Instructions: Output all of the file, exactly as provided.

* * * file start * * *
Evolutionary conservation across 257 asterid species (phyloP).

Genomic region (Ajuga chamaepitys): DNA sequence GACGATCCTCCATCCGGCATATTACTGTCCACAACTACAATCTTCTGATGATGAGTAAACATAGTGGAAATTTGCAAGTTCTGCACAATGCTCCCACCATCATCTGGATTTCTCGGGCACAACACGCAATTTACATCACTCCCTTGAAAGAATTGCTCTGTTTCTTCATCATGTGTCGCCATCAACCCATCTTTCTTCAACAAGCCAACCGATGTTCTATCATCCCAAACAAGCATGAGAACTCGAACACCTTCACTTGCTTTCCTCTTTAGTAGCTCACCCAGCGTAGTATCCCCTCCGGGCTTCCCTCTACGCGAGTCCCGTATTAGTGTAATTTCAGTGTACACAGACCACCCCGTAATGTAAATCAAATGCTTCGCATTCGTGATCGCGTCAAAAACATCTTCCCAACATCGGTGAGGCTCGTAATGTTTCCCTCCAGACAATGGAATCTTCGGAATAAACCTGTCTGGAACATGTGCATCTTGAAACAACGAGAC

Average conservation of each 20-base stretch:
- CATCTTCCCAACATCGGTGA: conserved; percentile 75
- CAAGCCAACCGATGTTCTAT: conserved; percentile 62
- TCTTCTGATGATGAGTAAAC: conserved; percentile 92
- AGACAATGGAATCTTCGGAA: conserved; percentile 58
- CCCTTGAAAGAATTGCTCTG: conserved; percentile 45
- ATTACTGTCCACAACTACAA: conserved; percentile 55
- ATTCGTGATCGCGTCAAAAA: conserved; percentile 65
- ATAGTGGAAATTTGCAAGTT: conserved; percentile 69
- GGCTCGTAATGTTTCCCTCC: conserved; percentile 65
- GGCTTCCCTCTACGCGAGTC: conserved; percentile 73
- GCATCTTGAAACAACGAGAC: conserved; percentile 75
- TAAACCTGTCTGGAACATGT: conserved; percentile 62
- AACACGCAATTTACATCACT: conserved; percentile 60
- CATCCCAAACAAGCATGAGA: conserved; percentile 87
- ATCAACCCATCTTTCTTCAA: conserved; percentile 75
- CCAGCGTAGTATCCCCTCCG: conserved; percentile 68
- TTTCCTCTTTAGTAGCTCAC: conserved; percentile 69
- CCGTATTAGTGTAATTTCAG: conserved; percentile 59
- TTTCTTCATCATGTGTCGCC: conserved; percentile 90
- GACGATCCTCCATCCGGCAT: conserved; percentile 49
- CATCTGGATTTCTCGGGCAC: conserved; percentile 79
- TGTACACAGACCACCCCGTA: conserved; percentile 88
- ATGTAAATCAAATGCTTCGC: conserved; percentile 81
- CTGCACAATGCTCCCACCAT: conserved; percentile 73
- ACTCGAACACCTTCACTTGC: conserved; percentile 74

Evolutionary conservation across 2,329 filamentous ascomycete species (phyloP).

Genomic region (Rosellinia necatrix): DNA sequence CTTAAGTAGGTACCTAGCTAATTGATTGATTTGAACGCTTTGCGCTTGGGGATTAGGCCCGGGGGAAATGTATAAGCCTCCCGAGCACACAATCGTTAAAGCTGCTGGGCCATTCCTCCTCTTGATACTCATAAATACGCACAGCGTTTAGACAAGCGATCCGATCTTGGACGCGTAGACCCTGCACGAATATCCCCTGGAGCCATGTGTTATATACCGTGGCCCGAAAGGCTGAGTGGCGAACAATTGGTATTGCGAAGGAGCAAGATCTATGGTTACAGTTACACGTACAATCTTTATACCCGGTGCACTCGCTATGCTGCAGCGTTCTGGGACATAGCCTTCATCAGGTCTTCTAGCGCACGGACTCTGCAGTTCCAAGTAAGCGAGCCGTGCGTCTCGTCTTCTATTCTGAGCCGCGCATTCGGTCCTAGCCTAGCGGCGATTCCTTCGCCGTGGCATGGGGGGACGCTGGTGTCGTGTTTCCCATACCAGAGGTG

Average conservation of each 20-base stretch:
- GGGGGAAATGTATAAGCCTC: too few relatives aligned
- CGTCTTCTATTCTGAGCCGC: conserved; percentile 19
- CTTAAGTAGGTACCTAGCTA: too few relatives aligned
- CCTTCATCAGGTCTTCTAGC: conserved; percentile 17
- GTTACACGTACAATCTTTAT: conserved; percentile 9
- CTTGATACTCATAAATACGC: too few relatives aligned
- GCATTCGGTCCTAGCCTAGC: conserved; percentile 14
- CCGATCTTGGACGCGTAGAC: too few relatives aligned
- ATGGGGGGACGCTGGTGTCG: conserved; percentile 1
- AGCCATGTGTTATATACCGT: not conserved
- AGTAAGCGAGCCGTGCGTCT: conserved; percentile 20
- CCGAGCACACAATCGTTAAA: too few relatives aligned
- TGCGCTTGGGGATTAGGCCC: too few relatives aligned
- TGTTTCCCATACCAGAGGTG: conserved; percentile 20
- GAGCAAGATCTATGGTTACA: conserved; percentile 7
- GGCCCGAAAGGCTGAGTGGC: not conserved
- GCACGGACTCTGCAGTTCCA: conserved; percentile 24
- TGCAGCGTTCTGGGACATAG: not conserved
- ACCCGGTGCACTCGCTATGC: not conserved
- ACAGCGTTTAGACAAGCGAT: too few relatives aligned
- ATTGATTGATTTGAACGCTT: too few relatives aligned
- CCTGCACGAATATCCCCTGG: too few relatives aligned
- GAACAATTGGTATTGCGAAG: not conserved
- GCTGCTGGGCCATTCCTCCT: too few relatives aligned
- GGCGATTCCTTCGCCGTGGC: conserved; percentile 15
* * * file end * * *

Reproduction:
Evolutionary conservation across 257 asterid species (phyloP).

Genomic region (Ajuga chamaepitys): DNA sequence GACGATCCTCCATCCGGCATATTACTGTCCACAACTACAATCTTCTGATGATGAGTAAACATAGTGGAAATTTGCAAGTTCTGCACAATGCTCCCACCATCATCTGGATTTCTCGGGCACAACACGCAATTTACATCACTCCCTTGAAAGAATTGCTCTGTTTCTTCATCATGTGTCGCCATCAACCCATCTTTCTTCAACAAGCCAACCGATGTTCTATCATCCCAAACAAGCATGAGAACTCGAACACCTTCACTTGCTTTCCTCTTTAGTAGCTCACCCAGCGTAGTATCCCCTCCGGGCTTCCCTCTACGCGAGTCCCGTATTAGTGTAATTTCAGTGTACACAGACCACCCCGTAATGTAAATCAAATGCTTCGCATTCGTGATCGCGTCAAAAACATCTTCCCAACATCGGTGAGGCTCGTAATGTTTCCCTCCAGACAATGGAATCTTCGGAATAAACCTGTCTGGAACATGTGCATCTTGAAACAACGAGAC

Average conservation of each 20-base stretch:
- CATCTTCCCAACATCGGTGA: conserved; percentile 75
- CAAGCCAACCGATGTTCTAT: conserved; percentile 62
- TCTTCTGATGATGAGTAAAC: conserved; percentile 92
- AGACAATGGAATCTTCGGAA: conserved; percentile 58
- CCCTTGAAAGAATTGCTCTG: conserved; percentile 45
- ATTACTGTCCACAACTACAA: conserved; percentile 55
- ATTCGTGATCGCGTCAAAAA: conserved; percentile 65
- ATAGTGGAAATTTGCAAGTT: conserved; percentile 69
- GGCTCGTAATGTTTCCCTCC: conserved; percentile 65
- GGCTTCCCTCTACGCGAGTC: conserved; percentile 73
- GCATCTTGAAACAACGAGAC: conserved; percentile 75
- TAAACCTGTCTGGAACATGT: conserved; percentile 62
- AACACGCAATTTACATCACT: conserved; percentile 60
- CATCCCAAACAAGCATGAGA: conserved; percentile 87
- ATCAACCCATCTTTCTTCAA: conserved; percentile 75
- CCAGCGTAGTATCCCCTCCG: conserved; percentile 68
- TTTCCTCTTTAGTAGCTCAC: conserved; percentile 69
- CCGTATTAGTGTAATTTCAG: conserved; percentile 59
- TTTCTTCATCATGTGTCGCC: conserved; percentile 90
- GACGATCCTCCATCCGGCAT: conserved; percentile 49
- CATCTGGATTTCTCGGGCAC: conserved; percentile 79
- TGTACACAGACCACCCCGTA: conserved; percentile 88
- ATGTAAATCAAATGCTTCGC: conserved; percentile 81
- CTGCACAATGCTCCCACCAT: conserved; percentile 73
- ACTCGAACACCTTCACTTGC: conserved; percentile 74

Evolutionary conservation across 2,329 filamentous ascomycete species (phyloP).

Genomic region (Rosellinia necatrix): DNA sequence CTTAAGTAGGTACCTAGCTAATTGATTGATTTGAACGCTTTGCGCTTGGGGATTAGGCCCGGGGGAAATGTATAAGCCTCCCGAGCACACAATCGTTAAAGCTGCTGGGCCATTCCTCCTCTTGATACTCATAAATACGCACAGCGTTTAGACAAGCGATCCGATCTTGGACGCGTAGACCCTGCACGAATATCCCCTGGAGCCATGTGTTATATACCGTGGCCCGAAAGGCTGAGTGGCGAACAATTGGTATTGCGAAGGAGCAAGATCTATGGTTACAGTTACACGTACAATCTTTATACCCGGTGCACTCGCTATGCTGCAGCGTTCTGGGACATAGCCTTCATCAGGTCTTCTAGCGCACGGACTCTGCAGTTCCAAGTAAGCGAGCCGTGCGTCTCGTCTTCTATTCTGAGCCGCGCATTCGGTCCTAGCCTAGCGGCGATTCCTTCGCCGTGGCATGGGGGGACGCTGGTGTCGTGTTTCCCATACCAGAGGTG

Average conservation of each 20-base stretch:
- GGGGGAAATGTATAAGCCTC: too few relatives aligned
- CGTCTTCTATTCTGAGCCGC: conserved; percentile 19
- CTTAAGTAGGTACCTAGCTA: too few relatives aligned
- CCTTCATCAGGTCTTCTAGC: conserved; percentile 17
- GTTACACGTACAATCTTTAT: conserved; percentile 9
- CTTGATACTCATAAATACGC: too few relatives aligned
- GCATTCGGTCCTAGCCTAGC: conserved; percentile 14
- CCGATCTTGGACGCGTAGAC: too few relatives aligned
- ATGGGGGGACGCTGGTGTCG: conserved; percentile 1
- AGCCATGTGTTATATACCGT: not conserved
- AGTAAGCGAGCCGTGCGTCT: conserved; percentile 20
- CCGAGCACACAATCGTTAAA: too few relatives aligned
- TGCGCTTGGGGATTAGGCCC: too few relatives aligned
- TGTTTCCCATACCAGAGGTG: conserved; percentile 20
- GAGCAAGATCTATGGTTACA: conserved; percentile 7
- GGCCCGAAAGGCTGAGTGGC: not conserved
- GCACGGACTCTGCAGTTCCA: conserved; percentile 24
- TGCAGCGTTCTGGGACATAG: not conserved
- ACCCGGTGCACTCGCTATGC: not conserved
- ACAGCGTTTAGACAAGCGAT: too few relatives aligned
- ATTGATTGATTTGAACGCTT: too few relatives aligned
- CCTGCACGAATATCCCCTGG: too few relatives aligned
- GAACAATTGGTATTGCGAAG: not conserved
- GCTGCTGGGCCATTCCTCCT: too few relatives aligned
- GGCGATTCCTTCGCCGTGGC: conserved; percentile 15